A. The difficulties surrounding the pastoral office (physician, teacher, ruler)

B. Practice what you preach

C. The desire for honors

D. Too much on your mind

E. The guilt of the qualified who refuse the pastoral office

F. The ministry of preaching

G. A good thing to desire the office of bishop (if you want to be a martyr)

H. Mental games: What great things I could do if I were the bishop

I. Those who should and those who should not rule

J. The Book of Leviticus: physical afflictions that disqualified an OT candidate


A. Ten Virtues that the pastor must have

1. Purity of thought

2. First in action

3. Discreet in silence

4. Profitable in speech

5. A near neighbor in sympathy

6. Exalted above all in contemplation

7. Familiar friend of the righteous

8. Unbending against the vices of evil through zeal for righteousness

9. Not neglecting his inward spirituality for the care of material things

I0. Not being oblivious to the needs of others

B. To Please (people) or Not To Please??

C. The importance of reading scripture


A. Prologue and acknowledgement of his indebtedness to Gregory the Theologian

B. Various kinds of people and how they are to be dealt with

C. One remedy does not suit all

D. Examples

1. Men and women

2. Young and old

3. Happy and sad

4. The educated and the simple

5. The sowers of strife and the peacemakers


A. The importance of self examination

B. Pope Gregory admits his own failings


There are things in life that we all say that we are going to do. For a number of years, I have been telling myself that I should look into the patristic writings on the pastoral life. I was aware of Pope Gregory of Rome’s treatise on the pastoral life. Of course I hadn’t read it. I had also heard that Gregory Nazianzus had written a treatise on the pastoral life. I hadn’t read that either. St. John Chrysostom’s treatise on the priesthood is well known. I had read that. Maybe, after being a priest for thirty three years it was time to find out what I was supposed to be doing.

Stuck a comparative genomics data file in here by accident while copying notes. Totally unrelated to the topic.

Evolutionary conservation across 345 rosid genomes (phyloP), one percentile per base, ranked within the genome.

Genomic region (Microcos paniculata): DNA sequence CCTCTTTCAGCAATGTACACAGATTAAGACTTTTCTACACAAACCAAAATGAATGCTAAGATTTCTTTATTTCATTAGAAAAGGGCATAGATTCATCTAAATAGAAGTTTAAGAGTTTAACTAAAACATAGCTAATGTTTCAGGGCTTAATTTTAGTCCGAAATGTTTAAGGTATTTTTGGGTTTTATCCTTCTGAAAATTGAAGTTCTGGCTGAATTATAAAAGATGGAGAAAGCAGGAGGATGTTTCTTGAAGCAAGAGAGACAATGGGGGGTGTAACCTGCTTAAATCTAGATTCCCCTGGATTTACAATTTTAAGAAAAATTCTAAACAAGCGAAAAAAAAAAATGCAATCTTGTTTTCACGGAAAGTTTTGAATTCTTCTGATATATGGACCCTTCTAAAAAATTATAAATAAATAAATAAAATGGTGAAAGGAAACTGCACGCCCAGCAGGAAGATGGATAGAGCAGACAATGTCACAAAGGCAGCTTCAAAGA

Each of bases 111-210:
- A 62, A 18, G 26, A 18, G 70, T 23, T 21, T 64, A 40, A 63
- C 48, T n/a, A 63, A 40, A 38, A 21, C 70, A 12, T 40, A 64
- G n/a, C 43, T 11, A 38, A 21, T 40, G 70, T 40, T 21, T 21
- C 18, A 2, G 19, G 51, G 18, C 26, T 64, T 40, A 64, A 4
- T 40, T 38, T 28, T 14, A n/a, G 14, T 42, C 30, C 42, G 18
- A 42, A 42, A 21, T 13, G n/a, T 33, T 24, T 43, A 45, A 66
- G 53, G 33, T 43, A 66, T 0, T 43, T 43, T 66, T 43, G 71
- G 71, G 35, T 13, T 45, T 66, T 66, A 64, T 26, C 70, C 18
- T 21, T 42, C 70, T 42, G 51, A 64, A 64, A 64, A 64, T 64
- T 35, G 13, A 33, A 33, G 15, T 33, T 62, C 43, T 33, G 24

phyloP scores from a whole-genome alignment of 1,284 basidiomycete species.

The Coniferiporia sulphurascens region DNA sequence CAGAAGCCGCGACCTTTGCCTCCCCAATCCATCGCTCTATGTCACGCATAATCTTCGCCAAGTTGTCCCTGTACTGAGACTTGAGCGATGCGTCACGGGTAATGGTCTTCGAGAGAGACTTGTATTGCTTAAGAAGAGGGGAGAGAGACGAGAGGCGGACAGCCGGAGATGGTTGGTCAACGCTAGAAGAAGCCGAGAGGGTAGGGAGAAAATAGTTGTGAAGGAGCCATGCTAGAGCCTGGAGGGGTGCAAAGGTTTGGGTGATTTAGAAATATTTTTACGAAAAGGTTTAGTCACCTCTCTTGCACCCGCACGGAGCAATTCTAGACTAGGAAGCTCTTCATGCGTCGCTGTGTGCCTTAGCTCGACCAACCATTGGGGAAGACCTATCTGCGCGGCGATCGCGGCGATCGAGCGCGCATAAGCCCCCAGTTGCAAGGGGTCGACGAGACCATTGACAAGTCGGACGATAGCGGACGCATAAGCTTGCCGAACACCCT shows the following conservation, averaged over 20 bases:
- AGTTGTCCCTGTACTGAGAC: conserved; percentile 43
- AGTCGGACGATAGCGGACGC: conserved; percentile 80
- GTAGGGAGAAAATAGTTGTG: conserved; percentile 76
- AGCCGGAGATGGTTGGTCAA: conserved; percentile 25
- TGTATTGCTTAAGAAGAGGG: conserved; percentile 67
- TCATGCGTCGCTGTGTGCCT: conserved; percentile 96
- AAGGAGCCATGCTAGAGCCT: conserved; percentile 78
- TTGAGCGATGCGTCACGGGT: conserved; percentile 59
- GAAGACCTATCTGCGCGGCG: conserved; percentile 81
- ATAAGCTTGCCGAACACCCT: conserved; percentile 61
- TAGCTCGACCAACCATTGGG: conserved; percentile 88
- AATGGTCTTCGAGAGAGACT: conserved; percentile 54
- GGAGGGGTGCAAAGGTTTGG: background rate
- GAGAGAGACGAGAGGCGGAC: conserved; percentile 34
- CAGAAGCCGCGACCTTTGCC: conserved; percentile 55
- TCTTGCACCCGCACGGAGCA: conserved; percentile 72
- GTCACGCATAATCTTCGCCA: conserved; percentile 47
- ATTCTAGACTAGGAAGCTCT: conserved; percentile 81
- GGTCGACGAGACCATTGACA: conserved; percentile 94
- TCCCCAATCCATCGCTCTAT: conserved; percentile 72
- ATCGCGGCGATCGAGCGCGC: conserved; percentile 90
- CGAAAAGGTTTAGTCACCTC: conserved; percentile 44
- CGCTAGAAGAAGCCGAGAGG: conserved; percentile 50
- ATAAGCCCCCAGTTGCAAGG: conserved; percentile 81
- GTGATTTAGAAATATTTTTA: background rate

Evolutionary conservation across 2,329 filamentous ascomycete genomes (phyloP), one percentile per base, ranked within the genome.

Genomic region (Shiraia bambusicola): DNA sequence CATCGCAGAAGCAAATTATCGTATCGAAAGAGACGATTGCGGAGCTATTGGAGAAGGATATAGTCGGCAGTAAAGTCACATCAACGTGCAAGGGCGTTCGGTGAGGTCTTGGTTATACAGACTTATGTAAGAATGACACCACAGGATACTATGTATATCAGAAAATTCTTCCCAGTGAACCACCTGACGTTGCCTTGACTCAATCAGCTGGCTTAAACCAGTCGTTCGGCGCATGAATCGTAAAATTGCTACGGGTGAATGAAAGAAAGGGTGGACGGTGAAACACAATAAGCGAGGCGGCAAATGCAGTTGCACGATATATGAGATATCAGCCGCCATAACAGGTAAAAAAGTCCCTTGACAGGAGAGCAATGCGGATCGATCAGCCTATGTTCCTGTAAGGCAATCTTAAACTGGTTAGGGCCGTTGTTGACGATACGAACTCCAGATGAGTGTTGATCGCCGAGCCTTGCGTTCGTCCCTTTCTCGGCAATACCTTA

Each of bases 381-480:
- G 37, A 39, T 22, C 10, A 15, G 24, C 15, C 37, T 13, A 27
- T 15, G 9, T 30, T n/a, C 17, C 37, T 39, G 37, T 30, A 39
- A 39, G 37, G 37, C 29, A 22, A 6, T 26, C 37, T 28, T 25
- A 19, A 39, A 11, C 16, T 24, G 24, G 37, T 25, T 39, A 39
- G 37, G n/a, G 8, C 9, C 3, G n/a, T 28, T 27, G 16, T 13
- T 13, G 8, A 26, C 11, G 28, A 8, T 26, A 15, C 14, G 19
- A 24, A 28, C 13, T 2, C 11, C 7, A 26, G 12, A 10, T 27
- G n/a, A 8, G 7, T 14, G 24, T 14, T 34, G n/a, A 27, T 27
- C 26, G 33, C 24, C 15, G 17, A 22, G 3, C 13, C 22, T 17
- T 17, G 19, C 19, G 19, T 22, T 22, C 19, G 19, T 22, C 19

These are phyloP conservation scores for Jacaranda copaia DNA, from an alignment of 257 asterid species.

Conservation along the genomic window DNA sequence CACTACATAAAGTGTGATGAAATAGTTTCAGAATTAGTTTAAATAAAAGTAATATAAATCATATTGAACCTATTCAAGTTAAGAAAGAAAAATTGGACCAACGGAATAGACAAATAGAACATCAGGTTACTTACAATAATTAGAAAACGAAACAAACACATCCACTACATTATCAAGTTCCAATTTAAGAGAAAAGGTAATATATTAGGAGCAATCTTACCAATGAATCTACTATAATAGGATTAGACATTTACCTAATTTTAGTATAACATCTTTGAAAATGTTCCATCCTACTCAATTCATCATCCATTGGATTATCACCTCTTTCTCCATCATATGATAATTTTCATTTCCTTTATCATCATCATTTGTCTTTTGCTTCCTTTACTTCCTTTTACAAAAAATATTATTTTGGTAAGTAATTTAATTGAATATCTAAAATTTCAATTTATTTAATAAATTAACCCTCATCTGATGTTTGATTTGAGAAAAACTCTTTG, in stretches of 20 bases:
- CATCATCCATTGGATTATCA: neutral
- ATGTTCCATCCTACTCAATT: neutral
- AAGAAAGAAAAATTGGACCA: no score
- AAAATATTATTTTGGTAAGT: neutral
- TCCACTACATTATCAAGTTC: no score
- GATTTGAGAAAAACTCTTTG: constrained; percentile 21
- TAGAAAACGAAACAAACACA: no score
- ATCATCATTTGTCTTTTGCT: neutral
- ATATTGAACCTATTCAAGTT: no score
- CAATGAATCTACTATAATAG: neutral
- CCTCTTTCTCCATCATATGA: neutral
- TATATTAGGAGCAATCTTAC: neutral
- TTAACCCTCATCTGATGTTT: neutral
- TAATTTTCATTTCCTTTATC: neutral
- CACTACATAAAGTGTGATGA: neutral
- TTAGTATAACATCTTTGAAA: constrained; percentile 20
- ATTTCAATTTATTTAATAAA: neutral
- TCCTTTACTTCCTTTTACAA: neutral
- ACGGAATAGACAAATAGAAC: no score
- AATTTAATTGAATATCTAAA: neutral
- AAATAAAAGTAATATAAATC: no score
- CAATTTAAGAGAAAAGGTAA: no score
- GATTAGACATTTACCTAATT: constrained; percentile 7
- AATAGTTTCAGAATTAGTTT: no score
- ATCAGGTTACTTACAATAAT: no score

A few weeks ago I received a phone call from my son who is in his first weeks of seminary training at Holy Cross. He called and asked me a question that went something like “er, dad, is there a decent book on the pastoral life and work of the priest…. I better find out what I am supposed to be doing in a few years…..” I was tempted to say “sure, just get a copy of the “priesthood made simplified”.

Without being unduly critical of the seminaries (I was in both Catholic and Orthodox seminaries) — and having read these Fathers I have come to a new appreciation of the seminaries — I had the feeling that they had not taught me how to be a priest. I knew the distinction between homousios and homoiousios, (or at least I knew where to look it up) But my pastoral training was almost non existent. Even my training in homiletics was pretty bad. The seminary had given me a good theological education, but my pastoral education was wanting. (Can you think of a great teacher of Pastoral Theology?) If you are like me, you were not prepared for what you find yourself doing most of the week. Perhaps it would be worthwhile to look at some of the ancient sources to see if they could shed some light on the subject.

Then I did something dangerous. I agreed to give these talks before I had done the reading and the research. What if what I discovered would bore the brother priests to tears. I had told just about every Irish joke I knew. And with the bishop present, I had better not tell them the other stories. So, like a fool, I rushed in where angels feared to tread. I decided to seek out what the Fathers might have to say on the life of a pastor. And I discovered why my seminary professors had not insisted that we read these sources in the seminary….having read them; we would have probably run from the seminary.

My original intent was to discuss three patristic works on the pastoral life; those of Aphrahat the Persian Sage, Gregory The Theologian and Pope Gregory the Great of Rome. Initially I chose not to include St. John Chrysostom’s document on the priesthood assuming that all of you would be very familiar with it. But Chrysostom’s work is too valuable to overlook.

Introductory Dialogue

What is our mission, our task, our ministry, our vocation, our calling, our “job” if you will? What is it that we find ourselves doing week in and week out? I am going to suggest that before we examine what these four fathers of the church have said on the subject we might spend a few moments listing what today in the 21st century regard as the work of the priesthood. Here I mean the pastor of one of our typical parishes.

I must add here that as we examine the writings of the fathers, much of what they had to say was most likely addressed to men who were bishops. But as all of you well know the bishops were very active as pastors. What was said specifically to them would apply in large measure to the parish priest in our times.